Australia's Qantas announced more job cuts, slashed its profit forecast by more than half and deferred new plane orders on Tuesday, saying it had no choice if it hoped to weather the global downturn.
The flag carrier said it would get rid of up to 1,750 jobs and now expected full-year profits of 100-200 million Australian dollars (73-146 million US) -- sharply down from the 500 million dollars it predicted in November.
"The size of the cuts really surprised the market, although the fact that there was a profit downgrade did not," said Julia Lee, an analyst with Bell Direct, as shares in the airline plunged more than eight percent.
"People did not expect the cuts to be so deep," she told Sky Business.
It was the third round of job cuts in less than a year, and Qantas chief executive Alan Joyce said the airline was responding to a "rapid and significant deterioration" of market conditions in the past few weeks.
"We have no choice but to lower our profit forecast and make major changes to ensure Qantas can weather the current commercial environment," he said, warning the profit guidelines could be cut again if conditions worsened.
He said international routes and cargo business had borne the brunt of the downturn, and that it would have been "irresponsible" just to cut ticket prices in the hope of attracting more passengers.
"Qantas revenues have come under severe pressure, so it would be irresponsible to rely solely on stimlating demand through attractive procing given the potential for unprecedented reductions in yield."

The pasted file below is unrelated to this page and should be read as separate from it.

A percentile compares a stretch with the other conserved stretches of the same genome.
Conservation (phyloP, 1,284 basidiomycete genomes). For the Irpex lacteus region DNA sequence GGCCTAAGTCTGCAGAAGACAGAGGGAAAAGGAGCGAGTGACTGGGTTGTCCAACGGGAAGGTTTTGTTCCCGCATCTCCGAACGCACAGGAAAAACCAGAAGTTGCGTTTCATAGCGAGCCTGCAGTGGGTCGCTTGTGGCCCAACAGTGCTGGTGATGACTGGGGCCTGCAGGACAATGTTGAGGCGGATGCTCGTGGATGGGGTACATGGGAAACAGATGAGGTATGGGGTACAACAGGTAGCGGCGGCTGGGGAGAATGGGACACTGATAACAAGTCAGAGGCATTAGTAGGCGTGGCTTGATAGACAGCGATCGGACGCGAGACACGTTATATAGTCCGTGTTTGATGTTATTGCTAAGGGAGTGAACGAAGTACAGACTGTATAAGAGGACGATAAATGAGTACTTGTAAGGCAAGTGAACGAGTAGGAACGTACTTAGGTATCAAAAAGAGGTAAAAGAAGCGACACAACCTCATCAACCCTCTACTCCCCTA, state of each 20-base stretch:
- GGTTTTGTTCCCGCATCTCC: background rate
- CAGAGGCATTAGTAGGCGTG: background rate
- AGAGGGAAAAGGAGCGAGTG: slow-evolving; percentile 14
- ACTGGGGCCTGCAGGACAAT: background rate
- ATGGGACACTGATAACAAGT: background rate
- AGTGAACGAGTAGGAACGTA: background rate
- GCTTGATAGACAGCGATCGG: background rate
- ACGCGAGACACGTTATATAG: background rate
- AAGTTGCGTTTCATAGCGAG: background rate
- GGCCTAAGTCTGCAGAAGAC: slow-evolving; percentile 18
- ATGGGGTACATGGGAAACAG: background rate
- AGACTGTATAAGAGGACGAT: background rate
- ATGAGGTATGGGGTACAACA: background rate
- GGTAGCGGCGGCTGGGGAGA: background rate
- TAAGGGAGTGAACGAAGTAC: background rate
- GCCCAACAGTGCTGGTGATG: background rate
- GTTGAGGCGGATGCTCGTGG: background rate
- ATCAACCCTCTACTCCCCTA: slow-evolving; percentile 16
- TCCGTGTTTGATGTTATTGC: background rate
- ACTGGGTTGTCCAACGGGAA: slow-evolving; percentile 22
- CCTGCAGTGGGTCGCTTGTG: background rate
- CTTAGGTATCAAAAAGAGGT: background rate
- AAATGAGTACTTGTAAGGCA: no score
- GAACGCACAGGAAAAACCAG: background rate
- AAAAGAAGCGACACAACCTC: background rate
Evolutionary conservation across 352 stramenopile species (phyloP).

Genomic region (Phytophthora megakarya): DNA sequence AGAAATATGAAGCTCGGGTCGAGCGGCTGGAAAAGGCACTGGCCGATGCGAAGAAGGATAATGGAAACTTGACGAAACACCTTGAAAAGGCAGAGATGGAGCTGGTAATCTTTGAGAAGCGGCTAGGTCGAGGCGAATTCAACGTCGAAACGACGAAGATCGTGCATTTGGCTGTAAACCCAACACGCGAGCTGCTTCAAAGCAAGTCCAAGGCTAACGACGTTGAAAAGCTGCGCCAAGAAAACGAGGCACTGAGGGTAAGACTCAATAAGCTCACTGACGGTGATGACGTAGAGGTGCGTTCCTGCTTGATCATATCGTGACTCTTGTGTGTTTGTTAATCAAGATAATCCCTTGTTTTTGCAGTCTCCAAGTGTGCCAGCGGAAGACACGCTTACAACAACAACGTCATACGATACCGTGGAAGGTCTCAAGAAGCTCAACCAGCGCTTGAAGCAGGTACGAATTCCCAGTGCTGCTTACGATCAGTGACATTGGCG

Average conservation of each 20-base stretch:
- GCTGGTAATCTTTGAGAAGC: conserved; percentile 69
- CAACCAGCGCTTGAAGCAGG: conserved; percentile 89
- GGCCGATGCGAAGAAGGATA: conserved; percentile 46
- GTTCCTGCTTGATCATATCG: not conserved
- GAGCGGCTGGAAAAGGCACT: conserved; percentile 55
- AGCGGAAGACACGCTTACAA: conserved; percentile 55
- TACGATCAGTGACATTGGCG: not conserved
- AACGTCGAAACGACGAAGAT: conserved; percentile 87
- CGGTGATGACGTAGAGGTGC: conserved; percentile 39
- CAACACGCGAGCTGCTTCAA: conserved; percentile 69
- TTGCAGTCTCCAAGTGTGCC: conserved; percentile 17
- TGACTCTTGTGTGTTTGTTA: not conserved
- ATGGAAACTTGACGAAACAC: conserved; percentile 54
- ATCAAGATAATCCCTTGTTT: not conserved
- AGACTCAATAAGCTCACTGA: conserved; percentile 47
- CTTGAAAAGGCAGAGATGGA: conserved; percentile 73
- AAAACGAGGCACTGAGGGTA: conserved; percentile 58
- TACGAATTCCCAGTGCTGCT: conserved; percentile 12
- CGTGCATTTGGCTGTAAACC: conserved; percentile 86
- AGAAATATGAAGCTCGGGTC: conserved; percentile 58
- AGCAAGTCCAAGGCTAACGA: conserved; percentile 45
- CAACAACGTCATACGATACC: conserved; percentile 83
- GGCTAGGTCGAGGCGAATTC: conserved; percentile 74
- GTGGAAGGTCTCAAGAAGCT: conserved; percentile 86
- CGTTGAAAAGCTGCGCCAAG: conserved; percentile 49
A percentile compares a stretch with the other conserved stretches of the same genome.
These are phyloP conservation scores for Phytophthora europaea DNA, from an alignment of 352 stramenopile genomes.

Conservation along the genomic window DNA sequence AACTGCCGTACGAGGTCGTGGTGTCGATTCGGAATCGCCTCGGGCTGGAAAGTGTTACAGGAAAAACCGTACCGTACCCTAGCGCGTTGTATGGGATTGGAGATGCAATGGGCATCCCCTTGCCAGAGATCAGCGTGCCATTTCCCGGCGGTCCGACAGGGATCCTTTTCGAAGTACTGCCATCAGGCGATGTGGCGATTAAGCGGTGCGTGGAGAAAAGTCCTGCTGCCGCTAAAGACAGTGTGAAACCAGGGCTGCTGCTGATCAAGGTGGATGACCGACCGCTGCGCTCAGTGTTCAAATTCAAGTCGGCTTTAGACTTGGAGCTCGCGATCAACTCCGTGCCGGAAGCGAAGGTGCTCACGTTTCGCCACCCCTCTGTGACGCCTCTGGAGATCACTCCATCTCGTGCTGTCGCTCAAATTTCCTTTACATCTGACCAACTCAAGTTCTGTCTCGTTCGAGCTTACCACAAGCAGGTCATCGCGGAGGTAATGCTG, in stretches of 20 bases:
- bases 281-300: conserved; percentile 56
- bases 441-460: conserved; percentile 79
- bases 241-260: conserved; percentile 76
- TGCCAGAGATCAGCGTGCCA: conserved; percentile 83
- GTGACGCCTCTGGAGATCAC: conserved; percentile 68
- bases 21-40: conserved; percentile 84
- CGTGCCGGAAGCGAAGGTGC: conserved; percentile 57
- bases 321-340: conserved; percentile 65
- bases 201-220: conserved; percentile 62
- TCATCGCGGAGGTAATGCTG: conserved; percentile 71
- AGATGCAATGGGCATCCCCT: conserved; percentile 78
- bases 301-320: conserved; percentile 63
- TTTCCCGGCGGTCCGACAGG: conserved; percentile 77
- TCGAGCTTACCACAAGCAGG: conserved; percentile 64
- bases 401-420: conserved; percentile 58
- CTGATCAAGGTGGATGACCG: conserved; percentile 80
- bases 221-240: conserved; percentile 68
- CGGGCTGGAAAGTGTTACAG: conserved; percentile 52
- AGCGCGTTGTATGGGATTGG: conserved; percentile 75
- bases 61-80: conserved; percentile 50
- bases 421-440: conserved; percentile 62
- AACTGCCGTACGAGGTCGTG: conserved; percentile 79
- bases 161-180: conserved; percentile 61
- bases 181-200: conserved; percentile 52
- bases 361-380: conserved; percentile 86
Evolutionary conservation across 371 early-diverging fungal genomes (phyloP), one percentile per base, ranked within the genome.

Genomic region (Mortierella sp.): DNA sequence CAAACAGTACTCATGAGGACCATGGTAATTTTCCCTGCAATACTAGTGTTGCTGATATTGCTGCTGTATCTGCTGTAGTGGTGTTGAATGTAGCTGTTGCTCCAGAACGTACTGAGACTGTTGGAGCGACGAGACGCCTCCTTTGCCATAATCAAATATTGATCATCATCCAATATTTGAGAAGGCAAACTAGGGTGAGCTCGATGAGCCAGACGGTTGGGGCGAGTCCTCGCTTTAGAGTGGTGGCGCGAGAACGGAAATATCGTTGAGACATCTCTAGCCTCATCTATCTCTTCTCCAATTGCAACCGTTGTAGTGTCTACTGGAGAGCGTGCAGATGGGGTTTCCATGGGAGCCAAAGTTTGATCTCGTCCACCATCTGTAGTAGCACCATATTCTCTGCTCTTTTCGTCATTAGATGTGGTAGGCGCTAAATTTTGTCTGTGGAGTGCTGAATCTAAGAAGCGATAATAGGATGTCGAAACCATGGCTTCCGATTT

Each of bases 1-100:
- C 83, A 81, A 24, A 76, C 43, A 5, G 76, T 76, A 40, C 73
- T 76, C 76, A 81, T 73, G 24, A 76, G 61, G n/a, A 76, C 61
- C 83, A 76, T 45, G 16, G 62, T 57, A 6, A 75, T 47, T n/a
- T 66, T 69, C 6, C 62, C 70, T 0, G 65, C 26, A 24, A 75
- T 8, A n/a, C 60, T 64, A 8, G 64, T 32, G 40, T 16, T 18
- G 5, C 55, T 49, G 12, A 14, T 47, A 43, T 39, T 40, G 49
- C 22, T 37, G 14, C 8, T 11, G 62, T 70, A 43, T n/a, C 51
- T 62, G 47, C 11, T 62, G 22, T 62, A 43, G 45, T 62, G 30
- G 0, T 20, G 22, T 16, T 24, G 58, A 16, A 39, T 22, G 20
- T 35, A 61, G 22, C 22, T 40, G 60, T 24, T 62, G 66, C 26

The airline said it had deferred orders for four Airbus A380s, the new superjumbo that is the world's largest passenger plane, and 12 Boeing 737-800s, and was in talks to delay delivery for 15 Boeing 787 Dreamliners.
It also said it would reduce capital expenditure by at least $800 million in 2009-10 and reduce capacity by a further five per cent, on top of reductions totalling nine percent announced in 2008.
In addition, it will ground the equivalent of 10 aircraft and make them available for sale, the carrier said.
The job cutbacks will involve slashing 500 management jobs and Qantas said a further 1,250 full-time equivalent positions may have to go to protect the airline's long-term viability.
Qantas slashed 1,500 positions in July last year and 90 senior management jobs last month.
Australian Deputy Prime Minister Julia Gillard said the government would do what it could to help Qantas workers who lost their jobs.
"Clearly this is very unwelcome news and it's going to be very distressing for those Qantas workers who are shortly to be told that they have been made redundant," she told reporters.
Qantas shares were down 8.4 per cent at 1.795 Australian dollars after the announcement.
The profits forecast represents a massive turnaround from the company's record pre-tax profit of $1.41 billion for the financial year that ended in June 2008.